The Hollywood trade publication Variety reports that the Motion Picture Association of America (MPAA), the group that makes the movie ratings, is working to "fine-tune" the ratings system. Its chairman, former Rep. Dan Glickman, "will face his biggest hurdle yet: trying to make NC-17 respectable."
In truth, the MPAA has been trying to make pornography respectable for quite some time. In 1990, the MPAA discontinued its traditional X-rating-for-adults-only system, since the "X" had become almost exclusively associated with pornographic movies. The MPAA Website puts it this way: The letter "appeared to have taken on a surly meaning in the minds of many people, something that was never intended when the system was created." So they changed the rating to NC-17 to avoid that "surly" stigma, even though the rating meant the same thing to moviegoers: no children under 17 allowed.
So why the renewed push to make NC-17 respectable? Trying to make the rating "respectable" doesn't mean the movies that deserve this rating are worthy of our respect. It means convincing newspapers and theater owners to water down their standards. Some newspapers refuse to run ads for NC-17 films, and some theater owners will not put them on their screens, although the National Association of Theater Owners (NATO) swears there's no official policy on that. Blockbuster also refuses to carry DVDs rated NC-17. In short, the movie studios see putting out an NC-17 film as commercial suicide.
Last year, the dreaded rating was initially applied to several horror movies. "The Hills Have Eyes" and "Saw III" were both initially rated NC-17 for horrific gore and were edited down to secure an R.
You'd think the MPAA would be proud of this small, very small show of responsibility to warn parents (especially) about the lurid films out there.
But Glickman doesn't seem interested in pleasing parents as much as pleasing filmmakers and theater owners who want this junk in theaters and want to desensitize the public into acceptance.
At the Sundance film festival in January, he and NATO honcho John Fithian urged directors of independent films to embrace the NC-17, to bring "validity" to the rating, suggesting they would have more freedom to pursue "edgier art house fare if the system were more viable." That is, if the NC-17 rating didn't have that unfortunate stigma.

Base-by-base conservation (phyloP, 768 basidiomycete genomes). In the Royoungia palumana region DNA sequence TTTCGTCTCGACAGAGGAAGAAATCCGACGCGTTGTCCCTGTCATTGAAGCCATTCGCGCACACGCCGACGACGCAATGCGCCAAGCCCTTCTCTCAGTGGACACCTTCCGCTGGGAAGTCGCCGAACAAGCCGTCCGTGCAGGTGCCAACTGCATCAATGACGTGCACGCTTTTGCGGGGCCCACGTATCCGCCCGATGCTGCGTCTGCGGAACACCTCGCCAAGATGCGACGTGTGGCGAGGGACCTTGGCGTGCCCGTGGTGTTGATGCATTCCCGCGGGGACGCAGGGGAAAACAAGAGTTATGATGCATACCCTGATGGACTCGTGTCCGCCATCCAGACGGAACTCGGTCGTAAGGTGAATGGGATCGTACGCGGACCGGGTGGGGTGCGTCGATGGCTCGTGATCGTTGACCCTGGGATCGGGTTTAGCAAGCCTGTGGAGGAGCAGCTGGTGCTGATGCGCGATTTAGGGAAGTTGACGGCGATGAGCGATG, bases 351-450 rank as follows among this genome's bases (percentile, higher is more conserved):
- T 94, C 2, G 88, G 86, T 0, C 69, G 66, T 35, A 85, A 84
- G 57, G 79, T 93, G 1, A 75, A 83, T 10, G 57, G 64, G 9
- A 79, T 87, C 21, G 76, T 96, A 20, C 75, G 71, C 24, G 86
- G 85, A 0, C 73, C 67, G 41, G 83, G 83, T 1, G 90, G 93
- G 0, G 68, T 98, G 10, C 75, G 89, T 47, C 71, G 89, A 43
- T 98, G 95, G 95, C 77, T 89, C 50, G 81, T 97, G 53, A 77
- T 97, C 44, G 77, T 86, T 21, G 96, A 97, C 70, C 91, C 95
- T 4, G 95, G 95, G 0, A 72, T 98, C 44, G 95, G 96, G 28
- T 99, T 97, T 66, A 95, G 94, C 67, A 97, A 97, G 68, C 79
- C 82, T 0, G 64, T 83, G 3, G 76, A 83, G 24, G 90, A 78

At the theater owners' ShoWest convention last week, Glickman and Fithian were pleading for the NC-17 again. Variety reported Fithian tried to "explode some myths" that theater chains won't play NC-17 movies and newspapers won't advertise them. He claimed the average NC-17 movie grossed $3.9 million, while the average unrated film brought in $1.8 million. That doesn't sound like much of an argument. When "Saw III" was edited back to an R last year, it brought in $80 million.
That still leaves the question: Would "edgier" NC-17 films deserve our respect? For example, Variety reported people were intrigued at Sundance by the movie "Teeth," a "dark comedy" about a girl who has teeth in her private parts, but movie buyers were worried by the ratings problems. Would a "respectable" NC-17 rating system grant it much wider distribution?
The New York Post reports that the forthcoming movie "Grindhouse" is also expected to draw an NC-17, at least at first, for its raw content. The Post had the inside scoop: "In one scene, a cute topless girl is roughly tied down on a table by evil female Nazi experimenters who begin draining her blood, and as she screams in agony, they brand her like livestock with a coal-hot steel swastika," the source said. "And every girl in the Nazi concentration camp is topless."
Another scene features "a grossly obese man chewing on a baby."
This potential NC-17 film has two big-name directors Hollywood loves at the helm, Quentin Tarantino and Robert Rodriguez. Would they put their prestige on the line to promote the spread of the NC-17 rating? Is this "artistic" sludge the kind of film-making that Dan Glickman is trying to suggest would make NC-17 "respectable"?